State Government to Call for New Tender as Medisep Fails
Published On Sep 17, 2019, Updated On Jan 28, 2020
The state government washed off its hands from any liability by putting the blame of Medisep’s failure on Reliance General Insurance Company Ltd (RGIL). Medisep is a health insurance programme being run for the government servants and pensioners. Under the scheme, the government was the one to decide the existing package rates that will be followed, which were to be fixed under Karunya Arogya Suraksha Paddhati (KASP). This actually leads to a complete failure, as informed.
As told by a senior official, RGIL did not fix the rates of the treatment package. Instead, the costing committee set by the government fixed it. “However, the government had been advised that as the target population covered was different from KASP and considering the cost of private hospital rooms/wards, the rates be revised suitably. However, it was the government’s decision that the hike cannot be more than 25% and that rationalisation of treatment costs had to be brought in,” the official told.
The government tried to talk sincerely to a lot of stakeholder hospitals in detail directly and convince them to join and participate. But Medisep started performing badly in May itself owing to government’s failure in persuading its premium health institutions including MCC, RCC, and SCTIMST to agree with the treatment package rates as per Karunya Arogya Suraksha Paddhati.
Medisep was supposed to be launched initially on 1st June. The talks with the private sector hospitals were being carried on smoothly until May. “The crisis in Medisep was precipitated by the stalemate over the RCC and SCTIMST’s refusal to implement KASP. Private hospitals’ argument was that if the treatment package rates are not acceptable to premier government hospitals, how can it be viable for the private sector. Their argument was infallible and the collective campaign against the scheme worked."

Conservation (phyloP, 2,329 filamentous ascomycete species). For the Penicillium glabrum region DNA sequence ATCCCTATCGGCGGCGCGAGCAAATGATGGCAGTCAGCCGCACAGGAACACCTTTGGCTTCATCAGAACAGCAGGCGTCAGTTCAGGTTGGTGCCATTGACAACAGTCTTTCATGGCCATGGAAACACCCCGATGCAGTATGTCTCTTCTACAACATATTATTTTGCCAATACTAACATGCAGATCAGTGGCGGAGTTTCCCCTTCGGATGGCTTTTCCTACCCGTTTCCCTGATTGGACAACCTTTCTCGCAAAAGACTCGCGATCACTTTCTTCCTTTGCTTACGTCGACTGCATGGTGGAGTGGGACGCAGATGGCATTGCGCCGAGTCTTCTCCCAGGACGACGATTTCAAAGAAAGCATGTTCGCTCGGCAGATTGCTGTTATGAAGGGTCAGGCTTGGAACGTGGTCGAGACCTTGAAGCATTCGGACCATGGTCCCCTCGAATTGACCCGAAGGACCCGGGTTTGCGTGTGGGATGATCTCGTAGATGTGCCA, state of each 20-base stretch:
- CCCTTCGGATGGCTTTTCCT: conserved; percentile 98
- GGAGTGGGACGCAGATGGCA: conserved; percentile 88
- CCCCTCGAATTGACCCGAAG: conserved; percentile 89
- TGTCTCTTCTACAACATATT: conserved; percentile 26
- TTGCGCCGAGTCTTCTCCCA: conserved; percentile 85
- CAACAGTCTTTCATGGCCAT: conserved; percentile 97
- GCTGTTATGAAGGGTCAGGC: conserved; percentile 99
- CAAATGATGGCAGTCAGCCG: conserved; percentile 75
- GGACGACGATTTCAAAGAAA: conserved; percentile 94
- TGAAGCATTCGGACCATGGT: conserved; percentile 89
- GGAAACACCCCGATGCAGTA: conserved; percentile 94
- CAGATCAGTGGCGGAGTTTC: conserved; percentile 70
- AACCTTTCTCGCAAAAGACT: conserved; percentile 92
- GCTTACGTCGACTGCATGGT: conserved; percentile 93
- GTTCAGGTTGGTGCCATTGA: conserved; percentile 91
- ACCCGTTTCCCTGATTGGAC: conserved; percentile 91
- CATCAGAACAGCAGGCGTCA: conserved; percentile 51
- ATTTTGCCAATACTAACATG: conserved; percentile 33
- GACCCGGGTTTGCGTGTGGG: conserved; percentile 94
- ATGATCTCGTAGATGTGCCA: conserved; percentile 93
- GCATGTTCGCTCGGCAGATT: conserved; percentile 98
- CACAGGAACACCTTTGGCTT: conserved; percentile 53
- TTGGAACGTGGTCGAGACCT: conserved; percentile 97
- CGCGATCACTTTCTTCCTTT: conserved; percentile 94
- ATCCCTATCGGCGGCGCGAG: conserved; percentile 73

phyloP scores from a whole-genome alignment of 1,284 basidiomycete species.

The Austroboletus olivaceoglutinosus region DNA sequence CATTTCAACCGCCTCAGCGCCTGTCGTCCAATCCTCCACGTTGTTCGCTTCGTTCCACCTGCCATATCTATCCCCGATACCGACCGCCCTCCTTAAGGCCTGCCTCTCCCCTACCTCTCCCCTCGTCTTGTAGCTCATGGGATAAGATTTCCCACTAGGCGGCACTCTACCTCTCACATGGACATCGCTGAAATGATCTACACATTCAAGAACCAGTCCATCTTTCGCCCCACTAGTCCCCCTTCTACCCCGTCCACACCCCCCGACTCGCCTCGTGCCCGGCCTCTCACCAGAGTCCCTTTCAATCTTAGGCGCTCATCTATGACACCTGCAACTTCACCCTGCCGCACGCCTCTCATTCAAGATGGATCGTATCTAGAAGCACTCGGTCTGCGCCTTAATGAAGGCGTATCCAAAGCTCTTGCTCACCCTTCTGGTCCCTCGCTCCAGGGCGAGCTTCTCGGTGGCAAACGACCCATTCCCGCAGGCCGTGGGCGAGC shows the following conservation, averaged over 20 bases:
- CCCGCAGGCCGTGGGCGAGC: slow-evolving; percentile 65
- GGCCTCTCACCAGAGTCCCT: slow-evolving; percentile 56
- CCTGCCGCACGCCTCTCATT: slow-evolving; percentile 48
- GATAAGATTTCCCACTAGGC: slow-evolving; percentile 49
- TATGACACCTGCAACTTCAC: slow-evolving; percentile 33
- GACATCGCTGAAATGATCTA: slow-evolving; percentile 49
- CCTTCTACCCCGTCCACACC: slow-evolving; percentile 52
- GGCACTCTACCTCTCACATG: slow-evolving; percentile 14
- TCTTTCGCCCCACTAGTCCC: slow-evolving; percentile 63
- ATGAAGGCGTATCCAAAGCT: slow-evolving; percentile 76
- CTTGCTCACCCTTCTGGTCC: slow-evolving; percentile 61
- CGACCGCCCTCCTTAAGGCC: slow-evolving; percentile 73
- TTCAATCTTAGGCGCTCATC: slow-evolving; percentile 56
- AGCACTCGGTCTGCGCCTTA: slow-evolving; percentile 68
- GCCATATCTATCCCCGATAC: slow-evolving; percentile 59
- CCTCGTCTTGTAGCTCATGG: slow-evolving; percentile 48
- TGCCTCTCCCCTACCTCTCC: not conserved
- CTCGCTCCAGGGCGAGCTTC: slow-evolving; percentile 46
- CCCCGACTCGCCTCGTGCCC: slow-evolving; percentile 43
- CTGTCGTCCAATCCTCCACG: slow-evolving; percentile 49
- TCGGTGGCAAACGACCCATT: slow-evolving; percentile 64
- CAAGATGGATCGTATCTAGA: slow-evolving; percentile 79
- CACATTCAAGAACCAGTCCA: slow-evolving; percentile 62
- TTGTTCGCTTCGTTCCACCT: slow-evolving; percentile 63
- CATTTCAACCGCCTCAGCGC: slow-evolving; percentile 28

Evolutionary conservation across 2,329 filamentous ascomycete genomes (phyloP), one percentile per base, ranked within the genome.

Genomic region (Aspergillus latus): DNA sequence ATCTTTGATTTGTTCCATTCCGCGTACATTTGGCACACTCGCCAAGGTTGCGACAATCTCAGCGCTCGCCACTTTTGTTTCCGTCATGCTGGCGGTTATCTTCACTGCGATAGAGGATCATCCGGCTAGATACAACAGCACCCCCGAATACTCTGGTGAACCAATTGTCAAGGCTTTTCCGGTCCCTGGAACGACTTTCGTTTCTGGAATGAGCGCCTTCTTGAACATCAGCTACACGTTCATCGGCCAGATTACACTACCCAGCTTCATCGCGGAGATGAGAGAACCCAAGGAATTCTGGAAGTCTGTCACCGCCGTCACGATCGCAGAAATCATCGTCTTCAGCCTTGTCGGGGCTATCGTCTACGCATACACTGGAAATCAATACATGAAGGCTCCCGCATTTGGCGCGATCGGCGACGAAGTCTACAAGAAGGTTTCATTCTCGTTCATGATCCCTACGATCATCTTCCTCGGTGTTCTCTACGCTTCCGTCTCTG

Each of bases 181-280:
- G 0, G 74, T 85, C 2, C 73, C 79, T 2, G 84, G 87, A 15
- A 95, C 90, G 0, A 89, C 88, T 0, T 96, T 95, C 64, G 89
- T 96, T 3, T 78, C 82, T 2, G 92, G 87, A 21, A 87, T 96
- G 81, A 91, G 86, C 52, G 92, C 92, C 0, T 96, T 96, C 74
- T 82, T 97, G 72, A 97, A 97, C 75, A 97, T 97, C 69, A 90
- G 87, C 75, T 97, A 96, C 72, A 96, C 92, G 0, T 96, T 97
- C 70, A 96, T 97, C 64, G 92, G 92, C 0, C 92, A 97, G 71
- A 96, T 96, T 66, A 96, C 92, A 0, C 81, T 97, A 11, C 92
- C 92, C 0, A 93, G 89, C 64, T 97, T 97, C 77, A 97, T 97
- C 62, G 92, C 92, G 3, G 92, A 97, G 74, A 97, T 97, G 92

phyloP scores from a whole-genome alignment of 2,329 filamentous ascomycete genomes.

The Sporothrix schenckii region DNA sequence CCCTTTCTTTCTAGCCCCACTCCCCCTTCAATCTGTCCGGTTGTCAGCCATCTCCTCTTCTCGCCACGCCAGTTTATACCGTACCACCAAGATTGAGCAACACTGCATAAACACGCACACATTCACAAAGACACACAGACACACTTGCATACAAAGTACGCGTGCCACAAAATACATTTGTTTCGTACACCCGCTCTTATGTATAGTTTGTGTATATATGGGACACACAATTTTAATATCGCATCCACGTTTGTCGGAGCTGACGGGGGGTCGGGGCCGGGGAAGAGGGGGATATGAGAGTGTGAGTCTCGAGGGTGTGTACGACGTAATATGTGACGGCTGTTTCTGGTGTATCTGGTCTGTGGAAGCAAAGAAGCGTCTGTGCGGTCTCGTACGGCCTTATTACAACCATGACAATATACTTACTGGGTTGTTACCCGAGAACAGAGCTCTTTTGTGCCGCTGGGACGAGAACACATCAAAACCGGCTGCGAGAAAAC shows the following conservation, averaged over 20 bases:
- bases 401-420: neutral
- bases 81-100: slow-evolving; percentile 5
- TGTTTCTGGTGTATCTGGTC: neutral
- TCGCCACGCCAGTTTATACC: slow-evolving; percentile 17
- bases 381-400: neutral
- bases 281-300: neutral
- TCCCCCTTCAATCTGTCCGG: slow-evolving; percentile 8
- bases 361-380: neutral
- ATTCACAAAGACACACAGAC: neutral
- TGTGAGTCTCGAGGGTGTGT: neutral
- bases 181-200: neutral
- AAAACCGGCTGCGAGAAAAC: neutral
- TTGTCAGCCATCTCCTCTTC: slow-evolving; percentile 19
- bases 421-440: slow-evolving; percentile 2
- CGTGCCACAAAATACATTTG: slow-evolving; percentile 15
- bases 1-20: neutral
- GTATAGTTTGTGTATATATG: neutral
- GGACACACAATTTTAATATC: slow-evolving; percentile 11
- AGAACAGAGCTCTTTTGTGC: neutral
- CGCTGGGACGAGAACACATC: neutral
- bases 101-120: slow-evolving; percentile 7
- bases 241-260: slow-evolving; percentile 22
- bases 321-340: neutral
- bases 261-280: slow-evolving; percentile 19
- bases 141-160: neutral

The government as well failed drastically in understanding the market dynamics. It also couldn’t understand the fact that many authorities were in the scene which wouldn’t want Medisep to proceed because it would affect the market seriously if 11,00,000 government servants and pensioners get an insurance cover.
Medisep has a primary yearly coverage of maximum of Rs. 2 Lakh and additional coverage of Rs. 9 Lakh for critical illnesses. When the Proposal request for the Scheme was made, the government had put a limit on the yearly premium amount at Rs. 3,600. RGIL won the tender at a quote of Rs. 2,999.
All the government insurance companies who were the participants in the original tender quoted annual premium ranging between Rs. 10,000 and Rs. 17,000.
The government has now called a new tender to float the Medisep programme. It would have to revise the treatment package rates, which means that the yearly premium amount and a monthly contribution of the employees will also rise which is currently fixed at Rs. 250.
But it could be a really time-consuming process and the most comprehensive and biggest insurance scheme yet, Medisep could get postponed for the longest period of time.